BEIRUT (Reuters) - As Islamic State militants advanced in the Syrian province of Deir al-Zor last month, those who had held out against them faced a simple choice: beg for mercy or face certain death.

Their options were laid out in stark religious terms by the militant Islamists who are trying to carve out their own state in Syria and Iraq. Defeated fighters were required to "atone" or die, a choice set out in Islamic terms and implying that resisting Islamic State rule amounted to a sin against God.

"I surrendered my weapons," said a rebel fighter who capitulated to Islamic State on July 2 and has been living in fear for his life ever since. He still believes Islamic State could execute him at any moment. "Everyone is subject to this. Everyone is afraid," he said, speaking via internet link.

In cementing its control over the oil-producing province of Deir al-Zor, Islamic State has unleashed one of its bloodiest waves of repression to date, employing mass executions, threats and house demolitions as the attention of Western states has focused on rolling back the group in neighboring Iraq.

While some have been granted a pardon on Islamic State's terms that require complete allegiance, others have been shown no mercy. One tribe in particular has been singled out for persecution.

Hundreds of members of the Sheitaat clan have been executed after their tribe refused to submit to Islamic State. The entire tribe have been deemed "hostile apostates" by the group, an offshoot of al Qaeda that has declared a "caliphate" in the territory it holds.

Their killings are a reminder, say locals, that many of Islamic State's victims are not minority Shi'ites, Yazidis or Christians, but Sunnis who - nominally at least - follow the same denomination of Islam.

As Islamic State's advances in Iraq have sent minorities fleeing for fear of execution or forced conversion to Islam, the group's radical interpretation of the religion has, in the case of the Sheitaat, laid grounds for mass persecution of Sunnis.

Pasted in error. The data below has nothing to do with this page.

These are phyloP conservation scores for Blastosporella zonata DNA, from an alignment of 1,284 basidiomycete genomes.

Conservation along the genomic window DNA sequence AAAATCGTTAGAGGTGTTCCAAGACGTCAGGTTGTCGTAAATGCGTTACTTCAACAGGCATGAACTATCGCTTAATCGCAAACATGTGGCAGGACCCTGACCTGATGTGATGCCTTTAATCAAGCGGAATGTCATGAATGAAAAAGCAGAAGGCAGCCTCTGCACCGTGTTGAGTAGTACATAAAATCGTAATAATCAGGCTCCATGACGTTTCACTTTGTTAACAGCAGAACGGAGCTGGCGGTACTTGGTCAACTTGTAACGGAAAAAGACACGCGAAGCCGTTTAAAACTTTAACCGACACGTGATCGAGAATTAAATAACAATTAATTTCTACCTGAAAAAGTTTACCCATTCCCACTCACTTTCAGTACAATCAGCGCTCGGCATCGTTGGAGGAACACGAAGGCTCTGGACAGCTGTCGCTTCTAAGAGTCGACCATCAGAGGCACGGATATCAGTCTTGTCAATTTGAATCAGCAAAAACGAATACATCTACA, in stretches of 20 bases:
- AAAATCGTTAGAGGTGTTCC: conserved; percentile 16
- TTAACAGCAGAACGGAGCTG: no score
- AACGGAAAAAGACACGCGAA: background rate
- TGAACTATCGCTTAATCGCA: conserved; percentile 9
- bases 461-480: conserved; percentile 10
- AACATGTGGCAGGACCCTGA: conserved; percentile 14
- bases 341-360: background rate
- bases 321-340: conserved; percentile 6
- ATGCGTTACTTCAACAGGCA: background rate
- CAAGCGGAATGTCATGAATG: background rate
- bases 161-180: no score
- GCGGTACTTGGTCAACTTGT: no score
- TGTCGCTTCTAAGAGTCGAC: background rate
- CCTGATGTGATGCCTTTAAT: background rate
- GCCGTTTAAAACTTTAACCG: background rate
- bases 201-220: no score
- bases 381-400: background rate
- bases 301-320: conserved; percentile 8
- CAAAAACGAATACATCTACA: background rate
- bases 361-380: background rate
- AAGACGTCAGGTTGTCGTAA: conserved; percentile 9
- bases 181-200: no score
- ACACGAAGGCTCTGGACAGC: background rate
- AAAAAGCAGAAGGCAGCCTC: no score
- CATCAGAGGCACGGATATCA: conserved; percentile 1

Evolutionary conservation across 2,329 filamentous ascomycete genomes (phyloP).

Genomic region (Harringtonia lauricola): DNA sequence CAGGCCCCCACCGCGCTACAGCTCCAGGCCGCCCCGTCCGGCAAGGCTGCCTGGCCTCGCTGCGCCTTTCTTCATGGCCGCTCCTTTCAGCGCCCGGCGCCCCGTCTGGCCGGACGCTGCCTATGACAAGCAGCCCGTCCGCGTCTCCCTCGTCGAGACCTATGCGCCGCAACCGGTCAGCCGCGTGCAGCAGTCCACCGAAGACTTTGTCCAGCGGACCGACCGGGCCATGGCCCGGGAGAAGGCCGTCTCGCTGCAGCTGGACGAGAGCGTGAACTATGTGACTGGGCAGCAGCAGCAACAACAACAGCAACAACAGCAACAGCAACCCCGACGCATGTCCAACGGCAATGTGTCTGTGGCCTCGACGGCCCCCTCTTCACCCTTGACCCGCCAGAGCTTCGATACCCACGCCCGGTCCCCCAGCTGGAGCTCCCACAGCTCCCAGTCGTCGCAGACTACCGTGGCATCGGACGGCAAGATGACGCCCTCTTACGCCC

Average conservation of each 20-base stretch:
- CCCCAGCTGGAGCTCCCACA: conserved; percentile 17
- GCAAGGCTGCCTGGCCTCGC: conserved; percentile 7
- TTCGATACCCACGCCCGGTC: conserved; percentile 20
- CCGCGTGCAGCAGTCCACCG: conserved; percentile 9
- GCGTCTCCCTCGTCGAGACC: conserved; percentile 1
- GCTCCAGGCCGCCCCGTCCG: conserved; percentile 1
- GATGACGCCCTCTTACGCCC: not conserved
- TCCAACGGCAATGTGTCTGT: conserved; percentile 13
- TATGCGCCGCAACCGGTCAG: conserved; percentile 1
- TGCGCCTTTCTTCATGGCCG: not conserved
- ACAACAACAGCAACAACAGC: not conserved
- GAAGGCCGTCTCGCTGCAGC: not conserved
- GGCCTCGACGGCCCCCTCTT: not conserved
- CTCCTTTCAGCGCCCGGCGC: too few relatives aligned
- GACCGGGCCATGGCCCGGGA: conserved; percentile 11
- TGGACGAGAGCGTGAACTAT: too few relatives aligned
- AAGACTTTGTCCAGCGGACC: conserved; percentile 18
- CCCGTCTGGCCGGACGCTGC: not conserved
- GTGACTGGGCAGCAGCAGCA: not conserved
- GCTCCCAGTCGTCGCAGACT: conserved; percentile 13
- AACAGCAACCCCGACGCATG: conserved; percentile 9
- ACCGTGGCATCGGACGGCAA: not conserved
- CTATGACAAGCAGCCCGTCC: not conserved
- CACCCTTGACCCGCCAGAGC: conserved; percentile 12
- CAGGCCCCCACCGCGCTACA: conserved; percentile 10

INFIDELS

Islamic State has declared the Sheitaat tribe "an unbelieving sect" that should be fought as if they were infidels, according to a report from the Syrian Observatory for Human Rights, which tracks violence in the Syrian war.

At least 700 hundred members of the tribe have already been executed, the Observatory reported on Aug. 16.

Another 1,800 are still missing after being detained by Islamic State, according to the Observatory, which gathers information from all sides in the Syrian war. Its efforts to pledge allegiance to Islamic State have been rebuffed.

Pictures of the bodies of men apparently slain by Islamic State fighters in Sheitaat areas are surfacing every day, said Rami Abdelrahman, founder of the Observatory. "We have repeatedly expressed concerns about extermination," he said.

"It is the first time that the Islamic State has used these (religious) concepts against an entire tribe," he said.

It has provided a convenient religious tool for crushing a tribe that until recently controlled several oil fields in Deir al-Zor, according to a source familiar with the conflict. That revenue stream is now fully in the hands of Islamic State.

The treatment of the Sheitaat has served as a powerful deterrent to further rebellion in Deir al-Zor, a province bordering Iraq in the east mostly inhabited by Sunni Arabs many of whom are members of tribes that span the border into Iraq.

Besides the Sheitaat tribe, thought to number about 150,000 people, the Islamic State has accepted the surrender of other influential clans in the area which have publicly capitulated to the group.

It was in early July that Islamic State, boosted by territorial gains in Iraq, staged a rapid advance in the province, securing a corridor of Syrian territory along the Euphrates river all the way to the Iraqi border.


RAMADAN